Congressional Democrats have filed a bill to recover benefits for LGBT veterans who were discharged from the Armed Forces simply due to their sexual orientation or gender identity.
H.R. 5170, also known as the Serve (Securing the Rights our Veterans Earned) Act, was reintroduced to Congress on Sept. 3. Sponsored by Congressman Chris Pappas of New Hampshire and 45 other Democrats, the bill seeks to restore benefits such as access to health care, education, funeral services and home loans to LGBT veterans.
“Veterans and their families deserve our thanks and gratitude for their service and sacrifice. However, a double standard continues to persist for LGBTQ+ service members and veterans who suffered from government-sponsored discriminatory policies simply because of who they are,” said Pappas, in a press release. “As we near the tenth anniversary of the repeal of ‘Don’t Ask, Don’t Tell,’ it’s long past time that these veterans are afforded the benefits they’ve rightfully earned defending our country. This disparity threatens the health and wellbeing of LGBTQ+ veterans who are unable to access VA benefits, and it dishonors their service to our country. This legislation will help correct this injustice by guaranteeing VA benefits for LGBTQ+ veterans and ensuring they’re able to receive the care they need.”
Veterans discharged for their sexual orientation or gender identity received OTH or ELS discharges preventing them from accessing services provided by the Department of Veterans Affairs. The Serve Act would fix this, sponsors and supporters claim, opening doors for veterans who received blue discharges during World War II, were discharged for personality disorders under “Don’t Ask, Don’t Tell” (DADT) or prohibited from serving during the Trump administration’s ban on transgender servicemembers.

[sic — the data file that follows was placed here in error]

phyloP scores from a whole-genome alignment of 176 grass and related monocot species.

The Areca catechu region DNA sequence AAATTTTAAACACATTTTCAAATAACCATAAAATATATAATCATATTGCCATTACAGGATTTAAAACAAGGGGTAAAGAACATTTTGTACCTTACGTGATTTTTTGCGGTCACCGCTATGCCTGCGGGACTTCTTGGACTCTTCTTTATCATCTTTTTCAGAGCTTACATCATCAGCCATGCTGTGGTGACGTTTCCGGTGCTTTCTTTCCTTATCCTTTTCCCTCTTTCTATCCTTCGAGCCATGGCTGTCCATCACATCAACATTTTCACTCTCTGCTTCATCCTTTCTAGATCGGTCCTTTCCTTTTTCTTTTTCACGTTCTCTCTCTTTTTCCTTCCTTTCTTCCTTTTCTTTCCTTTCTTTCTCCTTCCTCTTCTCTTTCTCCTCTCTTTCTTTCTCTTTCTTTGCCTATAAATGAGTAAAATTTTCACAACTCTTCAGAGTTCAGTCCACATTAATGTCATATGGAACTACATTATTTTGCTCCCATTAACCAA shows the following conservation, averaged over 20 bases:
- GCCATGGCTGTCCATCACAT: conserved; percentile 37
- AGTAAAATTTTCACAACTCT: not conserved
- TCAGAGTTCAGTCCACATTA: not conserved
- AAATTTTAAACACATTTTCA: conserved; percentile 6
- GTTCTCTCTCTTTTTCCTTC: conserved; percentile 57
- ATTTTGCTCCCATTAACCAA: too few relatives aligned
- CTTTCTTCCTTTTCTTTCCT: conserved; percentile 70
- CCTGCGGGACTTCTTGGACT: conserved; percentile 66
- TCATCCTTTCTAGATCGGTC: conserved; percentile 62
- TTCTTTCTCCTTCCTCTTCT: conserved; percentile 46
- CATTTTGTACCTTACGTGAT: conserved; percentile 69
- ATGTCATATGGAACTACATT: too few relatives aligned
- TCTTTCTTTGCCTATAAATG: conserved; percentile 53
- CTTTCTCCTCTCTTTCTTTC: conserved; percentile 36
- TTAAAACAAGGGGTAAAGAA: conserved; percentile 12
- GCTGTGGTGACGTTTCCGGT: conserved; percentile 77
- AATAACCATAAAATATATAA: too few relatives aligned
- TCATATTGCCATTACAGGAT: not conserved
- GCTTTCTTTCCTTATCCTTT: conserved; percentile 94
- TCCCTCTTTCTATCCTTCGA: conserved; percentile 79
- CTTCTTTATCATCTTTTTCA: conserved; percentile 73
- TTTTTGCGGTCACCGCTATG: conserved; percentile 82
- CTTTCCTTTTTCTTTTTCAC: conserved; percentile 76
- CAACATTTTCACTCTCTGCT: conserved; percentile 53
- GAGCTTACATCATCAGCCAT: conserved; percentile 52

“Veterans and active-duty service members alike are promised certain recognition and benefits in exchange for their service,” said Rodrigo Heng-Lehtinen, executive director of the National Center for Transgender Equality/NCTE Action Fund, in a press release. “The continued denial of these benefits for some veterans based solely on their gender identity breaks the promises the United States made to its service members — that they will be cared for both during and after their service obligation. The SERVE Act is one step toward equality and fair treatment for all who serve."
On September 20, 2011, DADT, a Clinton administration policy prohibiting gays, lesbians and bisexuals from disclosing their sexual orientation, officially came to an end after 17 years on the books.